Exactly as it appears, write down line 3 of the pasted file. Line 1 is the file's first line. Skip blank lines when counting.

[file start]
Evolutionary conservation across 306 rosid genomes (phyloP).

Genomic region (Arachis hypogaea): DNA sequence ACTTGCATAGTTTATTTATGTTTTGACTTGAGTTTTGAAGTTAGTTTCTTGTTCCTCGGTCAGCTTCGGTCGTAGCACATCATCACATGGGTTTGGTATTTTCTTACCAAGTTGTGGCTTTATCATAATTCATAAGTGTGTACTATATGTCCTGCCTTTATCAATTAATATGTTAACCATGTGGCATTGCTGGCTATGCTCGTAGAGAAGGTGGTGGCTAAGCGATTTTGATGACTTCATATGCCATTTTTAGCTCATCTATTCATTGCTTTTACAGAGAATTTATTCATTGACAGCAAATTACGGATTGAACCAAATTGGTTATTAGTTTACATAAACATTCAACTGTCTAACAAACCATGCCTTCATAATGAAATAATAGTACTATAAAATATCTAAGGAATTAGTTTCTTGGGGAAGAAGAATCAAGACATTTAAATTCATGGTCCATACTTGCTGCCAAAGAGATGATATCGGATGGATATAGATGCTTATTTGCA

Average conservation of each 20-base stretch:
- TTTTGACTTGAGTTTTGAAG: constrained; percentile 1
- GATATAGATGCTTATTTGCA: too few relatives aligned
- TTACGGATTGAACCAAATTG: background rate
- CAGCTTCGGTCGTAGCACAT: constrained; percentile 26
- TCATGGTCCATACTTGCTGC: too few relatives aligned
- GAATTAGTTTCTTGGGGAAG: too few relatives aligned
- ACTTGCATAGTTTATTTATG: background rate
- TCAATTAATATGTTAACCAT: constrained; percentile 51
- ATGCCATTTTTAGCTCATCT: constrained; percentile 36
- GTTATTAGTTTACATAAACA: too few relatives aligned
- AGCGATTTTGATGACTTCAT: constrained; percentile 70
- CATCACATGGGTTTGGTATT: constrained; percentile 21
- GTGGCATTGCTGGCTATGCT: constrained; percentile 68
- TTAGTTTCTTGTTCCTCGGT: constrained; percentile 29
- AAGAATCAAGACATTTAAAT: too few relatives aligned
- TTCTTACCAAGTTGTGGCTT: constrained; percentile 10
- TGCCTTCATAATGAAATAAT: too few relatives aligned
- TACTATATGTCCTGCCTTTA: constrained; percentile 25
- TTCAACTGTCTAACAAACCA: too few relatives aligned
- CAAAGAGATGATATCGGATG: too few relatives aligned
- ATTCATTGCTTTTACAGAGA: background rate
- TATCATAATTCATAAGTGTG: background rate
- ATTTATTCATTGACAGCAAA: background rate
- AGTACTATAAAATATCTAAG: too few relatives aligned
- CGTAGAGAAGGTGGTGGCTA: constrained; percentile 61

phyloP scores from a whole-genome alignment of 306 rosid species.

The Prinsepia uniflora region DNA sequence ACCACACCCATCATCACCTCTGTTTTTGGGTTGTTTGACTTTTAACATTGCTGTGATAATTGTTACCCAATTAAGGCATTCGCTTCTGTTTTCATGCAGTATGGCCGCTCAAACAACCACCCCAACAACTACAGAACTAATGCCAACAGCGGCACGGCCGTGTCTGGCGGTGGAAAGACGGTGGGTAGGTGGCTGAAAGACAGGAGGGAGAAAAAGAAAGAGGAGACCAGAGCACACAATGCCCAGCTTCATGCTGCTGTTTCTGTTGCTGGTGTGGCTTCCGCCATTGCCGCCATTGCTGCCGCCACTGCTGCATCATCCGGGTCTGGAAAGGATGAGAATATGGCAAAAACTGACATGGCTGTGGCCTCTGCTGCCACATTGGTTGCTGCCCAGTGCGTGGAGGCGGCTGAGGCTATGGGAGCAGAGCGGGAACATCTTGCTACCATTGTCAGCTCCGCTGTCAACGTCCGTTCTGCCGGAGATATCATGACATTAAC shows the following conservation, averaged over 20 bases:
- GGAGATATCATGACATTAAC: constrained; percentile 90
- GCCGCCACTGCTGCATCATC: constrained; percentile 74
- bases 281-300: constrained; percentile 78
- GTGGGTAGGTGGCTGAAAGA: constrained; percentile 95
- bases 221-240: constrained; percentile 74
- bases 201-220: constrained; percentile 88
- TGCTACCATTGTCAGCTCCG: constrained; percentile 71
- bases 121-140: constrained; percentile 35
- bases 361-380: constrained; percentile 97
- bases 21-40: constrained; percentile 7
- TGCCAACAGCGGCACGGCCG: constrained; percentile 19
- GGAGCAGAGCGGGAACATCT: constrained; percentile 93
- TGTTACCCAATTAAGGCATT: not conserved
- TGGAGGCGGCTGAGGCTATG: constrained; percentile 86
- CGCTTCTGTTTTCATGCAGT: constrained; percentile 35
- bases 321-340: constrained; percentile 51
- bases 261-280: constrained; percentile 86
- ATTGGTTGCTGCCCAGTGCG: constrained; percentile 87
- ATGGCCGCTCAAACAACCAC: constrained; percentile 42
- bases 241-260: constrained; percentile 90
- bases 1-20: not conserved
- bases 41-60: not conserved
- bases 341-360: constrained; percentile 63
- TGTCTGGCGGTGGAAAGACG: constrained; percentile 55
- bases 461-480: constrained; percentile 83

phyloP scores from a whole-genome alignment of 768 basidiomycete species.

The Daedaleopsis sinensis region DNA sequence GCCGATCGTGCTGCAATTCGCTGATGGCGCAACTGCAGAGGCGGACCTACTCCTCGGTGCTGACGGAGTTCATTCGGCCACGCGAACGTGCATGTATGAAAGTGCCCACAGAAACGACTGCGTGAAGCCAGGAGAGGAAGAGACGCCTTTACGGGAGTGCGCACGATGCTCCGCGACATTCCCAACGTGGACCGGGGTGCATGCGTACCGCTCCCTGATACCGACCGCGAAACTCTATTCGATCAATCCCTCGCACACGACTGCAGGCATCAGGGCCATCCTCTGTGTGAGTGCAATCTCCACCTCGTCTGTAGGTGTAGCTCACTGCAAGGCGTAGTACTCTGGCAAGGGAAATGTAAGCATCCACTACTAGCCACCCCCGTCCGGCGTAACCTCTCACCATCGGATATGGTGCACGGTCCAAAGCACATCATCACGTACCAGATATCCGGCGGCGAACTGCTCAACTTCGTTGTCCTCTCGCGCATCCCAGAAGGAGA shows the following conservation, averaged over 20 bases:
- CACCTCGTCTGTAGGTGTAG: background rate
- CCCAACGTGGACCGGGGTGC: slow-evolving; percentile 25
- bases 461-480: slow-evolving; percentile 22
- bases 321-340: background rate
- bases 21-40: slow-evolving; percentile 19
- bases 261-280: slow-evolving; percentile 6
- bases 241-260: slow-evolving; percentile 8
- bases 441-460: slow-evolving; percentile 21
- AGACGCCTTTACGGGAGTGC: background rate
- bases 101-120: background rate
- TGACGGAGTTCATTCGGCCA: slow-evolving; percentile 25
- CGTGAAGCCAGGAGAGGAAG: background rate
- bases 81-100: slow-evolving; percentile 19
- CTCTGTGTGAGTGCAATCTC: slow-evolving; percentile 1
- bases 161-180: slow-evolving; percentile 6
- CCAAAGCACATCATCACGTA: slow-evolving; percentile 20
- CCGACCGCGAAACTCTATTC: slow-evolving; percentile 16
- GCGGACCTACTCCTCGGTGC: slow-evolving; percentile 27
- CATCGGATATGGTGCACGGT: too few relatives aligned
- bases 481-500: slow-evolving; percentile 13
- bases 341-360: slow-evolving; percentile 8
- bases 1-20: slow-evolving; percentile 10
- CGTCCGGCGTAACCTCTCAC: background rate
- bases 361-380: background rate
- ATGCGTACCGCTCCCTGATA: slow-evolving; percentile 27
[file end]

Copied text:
Average conservation of each 20-base stretch: